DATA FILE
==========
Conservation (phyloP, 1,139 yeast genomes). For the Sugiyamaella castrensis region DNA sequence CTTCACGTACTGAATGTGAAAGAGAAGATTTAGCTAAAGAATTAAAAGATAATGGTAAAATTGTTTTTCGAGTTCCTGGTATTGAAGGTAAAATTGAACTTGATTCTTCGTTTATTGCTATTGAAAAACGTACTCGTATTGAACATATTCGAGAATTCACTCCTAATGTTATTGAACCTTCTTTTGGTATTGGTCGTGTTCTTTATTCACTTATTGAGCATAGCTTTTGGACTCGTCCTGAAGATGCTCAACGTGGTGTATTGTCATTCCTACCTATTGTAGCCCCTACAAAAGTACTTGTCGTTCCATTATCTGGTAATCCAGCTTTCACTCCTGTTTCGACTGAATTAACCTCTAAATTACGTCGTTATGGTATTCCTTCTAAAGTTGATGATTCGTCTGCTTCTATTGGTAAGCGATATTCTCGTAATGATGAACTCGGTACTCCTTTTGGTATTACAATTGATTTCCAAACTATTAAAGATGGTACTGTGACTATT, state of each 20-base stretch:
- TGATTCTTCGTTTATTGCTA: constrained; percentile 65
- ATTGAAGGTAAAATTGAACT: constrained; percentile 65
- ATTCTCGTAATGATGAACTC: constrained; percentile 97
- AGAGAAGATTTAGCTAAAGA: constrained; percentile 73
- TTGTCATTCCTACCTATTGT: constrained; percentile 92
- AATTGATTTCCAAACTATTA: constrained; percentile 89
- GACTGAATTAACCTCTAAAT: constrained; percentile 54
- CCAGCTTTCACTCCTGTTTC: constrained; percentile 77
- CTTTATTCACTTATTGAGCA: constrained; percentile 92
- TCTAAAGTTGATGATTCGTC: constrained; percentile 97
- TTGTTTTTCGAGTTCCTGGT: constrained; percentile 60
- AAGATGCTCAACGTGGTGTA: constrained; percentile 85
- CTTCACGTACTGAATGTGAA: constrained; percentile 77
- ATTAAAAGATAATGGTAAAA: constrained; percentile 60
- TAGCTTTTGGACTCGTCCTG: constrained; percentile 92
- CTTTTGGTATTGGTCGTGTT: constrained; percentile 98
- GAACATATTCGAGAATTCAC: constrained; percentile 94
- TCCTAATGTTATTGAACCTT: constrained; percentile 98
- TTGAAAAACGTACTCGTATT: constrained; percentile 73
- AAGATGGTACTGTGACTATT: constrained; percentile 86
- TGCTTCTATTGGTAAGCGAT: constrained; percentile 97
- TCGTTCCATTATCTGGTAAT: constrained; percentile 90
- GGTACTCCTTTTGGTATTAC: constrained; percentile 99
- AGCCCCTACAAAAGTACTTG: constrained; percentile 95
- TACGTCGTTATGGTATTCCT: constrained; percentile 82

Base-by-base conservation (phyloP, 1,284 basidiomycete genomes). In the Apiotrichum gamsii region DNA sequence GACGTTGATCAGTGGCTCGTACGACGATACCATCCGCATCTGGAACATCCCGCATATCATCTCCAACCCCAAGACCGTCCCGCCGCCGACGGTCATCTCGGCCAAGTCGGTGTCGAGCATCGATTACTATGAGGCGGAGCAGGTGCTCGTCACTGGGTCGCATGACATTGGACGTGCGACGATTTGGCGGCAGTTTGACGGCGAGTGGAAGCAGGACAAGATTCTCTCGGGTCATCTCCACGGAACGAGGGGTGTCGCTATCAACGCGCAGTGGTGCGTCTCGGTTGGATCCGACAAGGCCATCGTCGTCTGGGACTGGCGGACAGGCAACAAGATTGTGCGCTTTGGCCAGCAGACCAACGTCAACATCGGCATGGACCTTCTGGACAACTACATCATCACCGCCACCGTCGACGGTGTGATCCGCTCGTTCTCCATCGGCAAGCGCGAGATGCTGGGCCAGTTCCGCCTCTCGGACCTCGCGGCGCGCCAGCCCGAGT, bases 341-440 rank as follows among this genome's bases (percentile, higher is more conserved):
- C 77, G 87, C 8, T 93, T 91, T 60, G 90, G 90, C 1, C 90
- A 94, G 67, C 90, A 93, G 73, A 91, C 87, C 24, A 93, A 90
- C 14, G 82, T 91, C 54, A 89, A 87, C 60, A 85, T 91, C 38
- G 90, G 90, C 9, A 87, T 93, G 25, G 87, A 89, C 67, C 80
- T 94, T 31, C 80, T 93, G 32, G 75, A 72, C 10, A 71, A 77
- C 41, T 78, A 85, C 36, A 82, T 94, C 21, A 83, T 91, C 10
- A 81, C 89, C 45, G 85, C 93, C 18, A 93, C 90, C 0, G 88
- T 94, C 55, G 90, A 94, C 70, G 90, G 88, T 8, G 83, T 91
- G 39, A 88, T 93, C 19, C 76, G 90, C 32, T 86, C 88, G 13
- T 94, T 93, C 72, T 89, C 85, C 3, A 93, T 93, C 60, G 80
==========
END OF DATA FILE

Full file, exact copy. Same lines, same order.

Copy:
Conservation (phyloP, 1,139 yeast genomes). For the Sugiyamaella castrensis region DNA sequence CTTCACGTACTGAATGTGAAAGAGAAGATTTAGCTAAAGAATTAAAAGATAATGGTAAAATTGTTTTTCGAGTTCCTGGTATTGAAGGTAAAATTGAACTTGATTCTTCGTTTATTGCTATTGAAAAACGTACTCGTATTGAACATATTCGAGAATTCACTCCTAATGTTATTGAACCTTCTTTTGGTATTGGTCGTGTTCTTTATTCACTTATTGAGCATAGCTTTTGGACTCGTCCTGAAGATGCTCAACGTGGTGTATTGTCATTCCTACCTATTGTAGCCCCTACAAAAGTACTTGTCGTTCCATTATCTGGTAATCCAGCTTTCACTCCTGTTTCGACTGAATTAACCTCTAAATTACGTCGTTATGGTATTCCTTCTAAAGTTGATGATTCGTCTGCTTCTATTGGTAAGCGATATTCTCGTAATGATGAACTCGGTACTCCTTTTGGTATTACAATTGATTTCCAAACTATTAAAGATGGTACTGTGACTATT, state of each 20-base stretch:
- TGATTCTTCGTTTATTGCTA: constrained; percentile 65
- ATTGAAGGTAAAATTGAACT: constrained; percentile 65
- ATTCTCGTAATGATGAACTC: constrained; percentile 97
- AGAGAAGATTTAGCTAAAGA: constrained; percentile 73
- TTGTCATTCCTACCTATTGT: constrained; percentile 92
- AATTGATTTCCAAACTATTA: constrained; percentile 89
- GACTGAATTAACCTCTAAAT: constrained; percentile 54
- CCAGCTTTCACTCCTGTTTC: constrained; percentile 77
- CTTTATTCACTTATTGAGCA: constrained; percentile 92
- TCTAAAGTTGATGATTCGTC: constrained; percentile 97
- TTGTTTTTCGAGTTCCTGGT: constrained; percentile 60
- AAGATGCTCAACGTGGTGTA: constrained; percentile 85
- CTTCACGTACTGAATGTGAA: constrained; percentile 77
- ATTAAAAGATAATGGTAAAA: constrained; percentile 60
- TAGCTTTTGGACTCGTCCTG: constrained; percentile 92
- CTTTTGGTATTGGTCGTGTT: constrained; percentile 98
- GAACATATTCGAGAATTCAC: constrained; percentile 94
- TCCTAATGTTATTGAACCTT: constrained; percentile 98
- TTGAAAAACGTACTCGTATT: constrained; percentile 73
- AAGATGGTACTGTGACTATT: constrained; percentile 86
- TGCTTCTATTGGTAAGCGAT: constrained; percentile 97
- TCGTTCCATTATCTGGTAAT: constrained; percentile 90
- GGTACTCCTTTTGGTATTAC: constrained; percentile 99
- AGCCCCTACAAAAGTACTTG: constrained; percentile 95
- TACGTCGTTATGGTATTCCT: constrained; percentile 82

Base-by-base conservation (phyloP, 1,284 basidiomycete genomes). In the Apiotrichum gamsii region DNA sequence GACGTTGATCAGTGGCTCGTACGACGATACCATCCGCATCTGGAACATCCCGCATATCATCTCCAACCCCAAGACCGTCCCGCCGCCGACGGTCATCTCGGCCAAGTCGGTGTCGAGCATCGATTACTATGAGGCGGAGCAGGTGCTCGTCACTGGGTCGCATGACATTGGACGTGCGACGATTTGGCGGCAGTTTGACGGCGAGTGGAAGCAGGACAAGATTCTCTCGGGTCATCTCCACGGAACGAGGGGTGTCGCTATCAACGCGCAGTGGTGCGTCTCGGTTGGATCCGACAAGGCCATCGTCGTCTGGGACTGGCGGACAGGCAACAAGATTGTGCGCTTTGGCCAGCAGACCAACGTCAACATCGGCATGGACCTTCTGGACAACTACATCATCACCGCCACCGTCGACGGTGTGATCCGCTCGTTCTCCATCGGCAAGCGCGAGATGCTGGGCCAGTTCCGCCTCTCGGACCTCGCGGCGCGCCAGCCCGAGT, bases 341-440 rank as follows among this genome's bases (percentile, higher is more conserved):
- C 77, G 87, C 8, T 93, T 91, T 60, G 90, G 90, C 1, C 90
- A 94, G 67, C 90, A 93, G 73, A 91, C 87, C 24, A 93, A 90
- C 14, G 82, T 91, C 54, A 89, A 87, C 60, A 85, T 91, C 38
- G 90, G 90, C 9, A 87, T 93, G 25, G 87, A 89, C 67, C 80
- T 94, T 31, C 80, T 93, G 32, G 75, A 72, C 10, A 71, A 77
- C 41, T 78, A 85, C 36, A 82, T 94, C 21, A 83, T 91, C 10
- A 81, C 89, C 45, G 85, C 93, C 18, A 93, C 90, C 0, G 88
- T 94, C 55, G 90, A 94, C 70, G 90, G 88, T 8, G 83, T 91
- G 39, A 88, T 93, C 19, C 76, G 90, C 32, T 86, C 88, G 13
- T 94, T 93, C 72, T 89, C 85, C 3, A 93, T 93, C 60, G 80